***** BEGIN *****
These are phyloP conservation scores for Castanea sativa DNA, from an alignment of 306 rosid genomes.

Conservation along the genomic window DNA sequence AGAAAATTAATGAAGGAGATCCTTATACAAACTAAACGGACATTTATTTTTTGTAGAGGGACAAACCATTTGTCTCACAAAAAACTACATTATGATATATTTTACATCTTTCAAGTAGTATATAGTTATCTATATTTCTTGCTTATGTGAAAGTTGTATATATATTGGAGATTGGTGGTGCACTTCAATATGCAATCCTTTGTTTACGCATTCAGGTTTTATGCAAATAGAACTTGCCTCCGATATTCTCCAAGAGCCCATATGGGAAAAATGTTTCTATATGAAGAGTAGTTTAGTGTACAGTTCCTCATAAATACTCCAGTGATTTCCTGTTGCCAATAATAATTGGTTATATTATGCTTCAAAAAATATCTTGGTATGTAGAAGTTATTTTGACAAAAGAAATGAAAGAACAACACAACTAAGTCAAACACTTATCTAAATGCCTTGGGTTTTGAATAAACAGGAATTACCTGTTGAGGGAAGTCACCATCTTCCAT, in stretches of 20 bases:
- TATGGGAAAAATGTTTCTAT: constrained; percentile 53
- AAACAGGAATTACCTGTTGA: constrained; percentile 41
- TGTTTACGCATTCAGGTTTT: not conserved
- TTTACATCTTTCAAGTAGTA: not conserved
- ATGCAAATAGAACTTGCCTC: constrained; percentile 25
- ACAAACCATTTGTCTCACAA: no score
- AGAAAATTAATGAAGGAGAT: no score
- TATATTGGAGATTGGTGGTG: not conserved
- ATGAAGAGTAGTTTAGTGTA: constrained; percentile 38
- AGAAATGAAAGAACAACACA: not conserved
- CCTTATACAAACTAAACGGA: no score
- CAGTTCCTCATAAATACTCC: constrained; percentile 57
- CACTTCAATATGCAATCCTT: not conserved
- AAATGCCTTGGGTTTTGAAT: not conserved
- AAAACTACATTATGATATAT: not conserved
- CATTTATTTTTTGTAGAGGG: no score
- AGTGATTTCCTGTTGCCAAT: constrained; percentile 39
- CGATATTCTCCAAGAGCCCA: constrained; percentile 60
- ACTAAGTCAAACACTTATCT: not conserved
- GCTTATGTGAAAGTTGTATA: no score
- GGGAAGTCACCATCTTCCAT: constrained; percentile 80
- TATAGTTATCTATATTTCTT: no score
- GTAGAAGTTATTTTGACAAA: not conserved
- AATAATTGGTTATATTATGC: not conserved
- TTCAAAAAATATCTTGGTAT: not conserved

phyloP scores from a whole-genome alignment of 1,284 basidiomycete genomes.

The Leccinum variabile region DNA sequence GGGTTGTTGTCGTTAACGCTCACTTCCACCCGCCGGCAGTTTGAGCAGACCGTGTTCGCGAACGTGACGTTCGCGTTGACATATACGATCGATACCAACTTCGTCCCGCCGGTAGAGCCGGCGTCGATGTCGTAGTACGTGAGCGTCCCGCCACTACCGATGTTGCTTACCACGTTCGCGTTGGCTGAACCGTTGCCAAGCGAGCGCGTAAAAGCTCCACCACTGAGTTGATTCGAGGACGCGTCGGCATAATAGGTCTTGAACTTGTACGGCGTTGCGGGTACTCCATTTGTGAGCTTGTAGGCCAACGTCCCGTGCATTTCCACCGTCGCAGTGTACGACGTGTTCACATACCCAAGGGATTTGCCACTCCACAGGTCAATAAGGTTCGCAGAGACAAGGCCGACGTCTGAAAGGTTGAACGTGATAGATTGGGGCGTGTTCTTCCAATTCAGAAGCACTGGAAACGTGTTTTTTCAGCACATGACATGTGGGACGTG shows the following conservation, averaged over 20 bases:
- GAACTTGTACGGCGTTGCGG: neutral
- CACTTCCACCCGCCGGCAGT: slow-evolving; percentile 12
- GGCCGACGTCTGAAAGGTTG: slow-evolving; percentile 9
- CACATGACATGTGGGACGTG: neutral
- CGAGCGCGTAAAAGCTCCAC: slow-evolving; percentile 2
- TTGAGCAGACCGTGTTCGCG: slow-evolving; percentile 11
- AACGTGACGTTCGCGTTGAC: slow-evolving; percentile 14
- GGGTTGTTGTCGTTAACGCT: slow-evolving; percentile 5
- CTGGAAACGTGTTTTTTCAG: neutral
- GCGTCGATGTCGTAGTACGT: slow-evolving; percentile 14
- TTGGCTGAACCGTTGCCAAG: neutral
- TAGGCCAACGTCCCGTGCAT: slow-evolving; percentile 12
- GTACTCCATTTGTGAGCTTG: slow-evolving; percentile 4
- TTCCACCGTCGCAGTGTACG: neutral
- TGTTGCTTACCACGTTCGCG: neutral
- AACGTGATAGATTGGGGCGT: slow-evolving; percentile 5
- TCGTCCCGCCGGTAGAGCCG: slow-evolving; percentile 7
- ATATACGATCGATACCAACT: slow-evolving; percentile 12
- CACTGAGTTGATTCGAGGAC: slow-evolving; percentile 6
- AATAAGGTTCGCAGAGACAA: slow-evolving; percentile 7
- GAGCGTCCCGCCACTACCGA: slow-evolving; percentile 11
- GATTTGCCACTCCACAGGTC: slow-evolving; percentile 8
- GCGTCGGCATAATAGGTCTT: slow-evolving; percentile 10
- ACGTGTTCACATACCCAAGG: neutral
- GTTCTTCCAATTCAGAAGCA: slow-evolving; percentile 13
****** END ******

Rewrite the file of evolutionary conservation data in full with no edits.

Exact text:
These are phyloP conservation scores for Castanea sativa DNA, from an alignment of 306 rosid genomes.

Conservation along the genomic window DNA sequence AGAAAATTAATGAAGGAGATCCTTATACAAACTAAACGGACATTTATTTTTTGTAGAGGGACAAACCATTTGTCTCACAAAAAACTACATTATGATATATTTTACATCTTTCAAGTAGTATATAGTTATCTATATTTCTTGCTTATGTGAAAGTTGTATATATATTGGAGATTGGTGGTGCACTTCAATATGCAATCCTTTGTTTACGCATTCAGGTTTTATGCAAATAGAACTTGCCTCCGATATTCTCCAAGAGCCCATATGGGAAAAATGTTTCTATATGAAGAGTAGTTTAGTGTACAGTTCCTCATAAATACTCCAGTGATTTCCTGTTGCCAATAATAATTGGTTATATTATGCTTCAAAAAATATCTTGGTATGTAGAAGTTATTTTGACAAAAGAAATGAAAGAACAACACAACTAAGTCAAACACTTATCTAAATGCCTTGGGTTTTGAATAAACAGGAATTACCTGTTGAGGGAAGTCACCATCTTCCAT, in stretches of 20 bases:
- TATGGGAAAAATGTTTCTAT: constrained; percentile 53
- AAACAGGAATTACCTGTTGA: constrained; percentile 41
- TGTTTACGCATTCAGGTTTT: not conserved
- TTTACATCTTTCAAGTAGTA: not conserved
- ATGCAAATAGAACTTGCCTC: constrained; percentile 25
- ACAAACCATTTGTCTCACAA: no score
- AGAAAATTAATGAAGGAGAT: no score
- TATATTGGAGATTGGTGGTG: not conserved
- ATGAAGAGTAGTTTAGTGTA: constrained; percentile 38
- AGAAATGAAAGAACAACACA: not conserved
- CCTTATACAAACTAAACGGA: no score
- CAGTTCCTCATAAATACTCC: constrained; percentile 57
- CACTTCAATATGCAATCCTT: not conserved
- AAATGCCTTGGGTTTTGAAT: not conserved
- AAAACTACATTATGATATAT: not conserved
- CATTTATTTTTTGTAGAGGG: no score
- AGTGATTTCCTGTTGCCAAT: constrained; percentile 39
- CGATATTCTCCAAGAGCCCA: constrained; percentile 60
- ACTAAGTCAAACACTTATCT: not conserved
- GCTTATGTGAAAGTTGTATA: no score
- GGGAAGTCACCATCTTCCAT: constrained; percentile 80
- TATAGTTATCTATATTTCTT: no score
- GTAGAAGTTATTTTGACAAA: not conserved
- AATAATTGGTTATATTATGC: not conserved
- TTCAAAAAATATCTTGGTAT: not conserved

phyloP scores from a whole-genome alignment of 1,284 basidiomycete genomes.

The Leccinum variabile region DNA sequence GGGTTGTTGTCGTTAACGCTCACTTCCACCCGCCGGCAGTTTGAGCAGACCGTGTTCGCGAACGTGACGTTCGCGTTGACATATACGATCGATACCAACTTCGTCCCGCCGGTAGAGCCGGCGTCGATGTCGTAGTACGTGAGCGTCCCGCCACTACCGATGTTGCTTACCACGTTCGCGTTGGCTGAACCGTTGCCAAGCGAGCGCGTAAAAGCTCCACCACTGAGTTGATTCGAGGACGCGTCGGCATAATAGGTCTTGAACTTGTACGGCGTTGCGGGTACTCCATTTGTGAGCTTGTAGGCCAACGTCCCGTGCATTTCCACCGTCGCAGTGTACGACGTGTTCACATACCCAAGGGATTTGCCACTCCACAGGTCAATAAGGTTCGCAGAGACAAGGCCGACGTCTGAAAGGTTGAACGTGATAGATTGGGGCGTGTTCTTCCAATTCAGAAGCACTGGAAACGTGTTTTTTCAGCACATGACATGTGGGACGTG shows the following conservation, averaged over 20 bases:
- GAACTTGTACGGCGTTGCGG: neutral
- CACTTCCACCCGCCGGCAGT: slow-evolving; percentile 12
- GGCCGACGTCTGAAAGGTTG: slow-evolving; percentile 9
- CACATGACATGTGGGACGTG: neutral
- CGAGCGCGTAAAAGCTCCAC: slow-evolving; percentile 2
- TTGAGCAGACCGTGTTCGCG: slow-evolving; percentile 11
- AACGTGACGTTCGCGTTGAC: slow-evolving; percentile 14
- GGGTTGTTGTCGTTAACGCT: slow-evolving; percentile 5
- CTGGAAACGTGTTTTTTCAG: neutral
- GCGTCGATGTCGTAGTACGT: slow-evolving; percentile 14
- TTGGCTGAACCGTTGCCAAG: neutral
- TAGGCCAACGTCCCGTGCAT: slow-evolving; percentile 12
- GTACTCCATTTGTGAGCTTG: slow-evolving; percentile 4
- TTCCACCGTCGCAGTGTACG: neutral
- TGTTGCTTACCACGTTCGCG: neutral
- AACGTGATAGATTGGGGCGT: slow-evolving; percentile 5
- TCGTCCCGCCGGTAGAGCCG: slow-evolving; percentile 7
- ATATACGATCGATACCAACT: slow-evolving; percentile 12
- CACTGAGTTGATTCGAGGAC: slow-evolving; percentile 6
- AATAAGGTTCGCAGAGACAA: slow-evolving; percentile 7
- GAGCGTCCCGCCACTACCGA: slow-evolving; percentile 11
- GATTTGCCACTCCACAGGTC: slow-evolving; percentile 8
- GCGTCGGCATAATAGGTCTT: slow-evolving; percentile 10
- ACGTGTTCACATACCCAAGG: neutral
- GTTCTTCCAATTCAGAAGCA: slow-evolving; percentile 13